The Whole Nine Yards

by Alan Rapp on February 14, 2011

in DVD Reviews , Theme Week

  • Title: The Whole Nine Yards
  • IMDB: link

whole-nine-yards-posterHis role of Friends aside, I’ve been largely unimpressed with Matthew Perry (Serving Sara and Three to Tango come to mind). It’s really a shame he’s made such bad choices on scripts because when you watch this flick you realize how good he could actually be in motion pictures. 

The idea of a comedy starring Bruce Willis and Matthew Perry might not inspire much confidence, but what we get turns out to be pretty darn good. The Whole Nine Yards is a quirky, fun, occasionally dark, entertaining little movie. Full of odd characters and terrific comic sequences, most notably from Perry. And it provides not one but two love stories.

Nicholas ‘Oz’ Oseransky (Matthew Perry) is trapped. He’s living in Montreal with a horrible wife (Rosanna Arquette) who has made his life miserable for years. He continues to work at the dental practice he started with his father-in-law whose debt from an embezzlement scheme he is forced to pay off. 

If Oz’s world wasn’t bad enough a hired killer with a price on his head decides to buy the house next door and move in as his new neighbor. Jimmy ‘The Tulip’ Tudeski (Bruce Willis) has killed 17 people, but the mob wants him dead for turning states evidence against Lazlo Gogolak. Sophie talks Oz into going to the traveling to Chicago and cash in on the contract with Yanni Gogolak (Kevin Pollak).  Suddenly Oz is caught in a situation between a hitman and the mob with no escape in sight; that’s when things really get funny.

The script is pretty average, but we get some wonderful performances. Perry plays the slapstick and physical comedy to the hilt. Willis is understated, mostly playing the straight man to Perry’s antics. Natasha Henstridge will take your breath away as Jimmy’s wife; it’s nice to see her in a role where she gets to play smart and sexy and there’s some definate on-screen chemistry between her and Perry. Amanda Peet gives her best theatrical performance as Oz’s dental assistant.  Pollak plays his role a little too much over the top for me, but Michael Clarke Duncan is tons of fun as his thug and hitman Frankie Figgs. The movie is filmed in Montreal, as many films are nowadays, but the story is set there (not doubling for an American city) and we actally get a nice view and feel for this city.

There are some extras to this edition. First we get a director commentary for the film.  It’s what you’d expect. Because it’s just a one-man commentary we don’t get the interaction and fun little stories you find on other commentary tracks. On a more complicated film a sole director’s commentary might be interesting, but here it just makes you wonder why they didn’t include any of the cast. Of course the trailer is included as well. The only other extras are short interviews from the cast and director. When I say short I mean about 2-3 minutes per interview. Not much new information, just the actors gushing about how much they liked working with the other actors. It almost looks like these were cut out from different press junkets. Pretty slim, but at least there was an attempt to put some features in.  The one disc DVD is available for $14.96.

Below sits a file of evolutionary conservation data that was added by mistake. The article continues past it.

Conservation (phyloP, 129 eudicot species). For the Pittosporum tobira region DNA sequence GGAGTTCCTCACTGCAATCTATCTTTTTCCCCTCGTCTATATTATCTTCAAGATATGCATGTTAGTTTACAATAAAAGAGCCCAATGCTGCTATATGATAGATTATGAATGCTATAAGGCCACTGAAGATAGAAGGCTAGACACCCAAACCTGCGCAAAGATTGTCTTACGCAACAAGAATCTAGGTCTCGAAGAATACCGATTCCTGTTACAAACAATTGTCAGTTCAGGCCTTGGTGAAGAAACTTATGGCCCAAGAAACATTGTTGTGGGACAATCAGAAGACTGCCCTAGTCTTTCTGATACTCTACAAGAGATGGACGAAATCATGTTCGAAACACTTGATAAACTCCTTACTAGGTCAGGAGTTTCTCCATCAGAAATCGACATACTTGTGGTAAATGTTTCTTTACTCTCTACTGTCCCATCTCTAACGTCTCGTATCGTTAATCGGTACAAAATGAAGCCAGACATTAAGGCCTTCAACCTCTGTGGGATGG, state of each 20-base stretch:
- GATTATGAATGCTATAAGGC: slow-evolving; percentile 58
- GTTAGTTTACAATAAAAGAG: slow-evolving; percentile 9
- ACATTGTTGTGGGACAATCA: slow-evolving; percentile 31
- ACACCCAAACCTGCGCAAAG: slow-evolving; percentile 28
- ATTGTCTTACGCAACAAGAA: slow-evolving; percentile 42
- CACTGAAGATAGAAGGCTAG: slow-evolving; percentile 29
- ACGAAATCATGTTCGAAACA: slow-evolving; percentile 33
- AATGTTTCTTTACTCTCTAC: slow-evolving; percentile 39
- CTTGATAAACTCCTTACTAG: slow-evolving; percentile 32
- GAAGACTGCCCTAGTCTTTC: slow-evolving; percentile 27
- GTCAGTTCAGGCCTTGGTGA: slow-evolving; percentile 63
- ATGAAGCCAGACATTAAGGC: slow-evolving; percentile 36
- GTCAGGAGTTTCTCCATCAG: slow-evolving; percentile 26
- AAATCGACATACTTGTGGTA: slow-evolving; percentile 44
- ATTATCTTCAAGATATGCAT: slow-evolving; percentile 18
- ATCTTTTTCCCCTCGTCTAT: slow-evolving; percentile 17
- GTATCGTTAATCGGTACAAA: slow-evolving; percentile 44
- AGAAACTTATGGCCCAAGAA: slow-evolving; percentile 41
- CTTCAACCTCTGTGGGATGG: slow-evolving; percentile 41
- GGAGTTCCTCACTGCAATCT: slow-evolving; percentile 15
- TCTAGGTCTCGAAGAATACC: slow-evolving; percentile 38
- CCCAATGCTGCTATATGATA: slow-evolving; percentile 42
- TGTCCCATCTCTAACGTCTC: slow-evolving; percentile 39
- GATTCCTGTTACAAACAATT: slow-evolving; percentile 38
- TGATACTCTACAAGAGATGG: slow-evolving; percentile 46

There are some great one-liners, some terrific physical comedy by Perry, and a couple interesting plot twists. Peet and Henstridge hold there own on screen and Willis is confident cool personified. Really though it’s Perry’s movie to make or break as the film relies on his manic slapstick energy to keep the plot moving.  A fan of any of these actors will have a good time. 

A final note, four years later these actors reunited for a sequel The Whole Ten Yards. The sequel is so bad I actually like the first one a little less from viewing it. While I would recommend this movie as a fun romp, I must caution anyone and everyone from viewing its sequel. It easily makes my top 10 list of all time worst films, and I’ve seen some crap in my day, folks.

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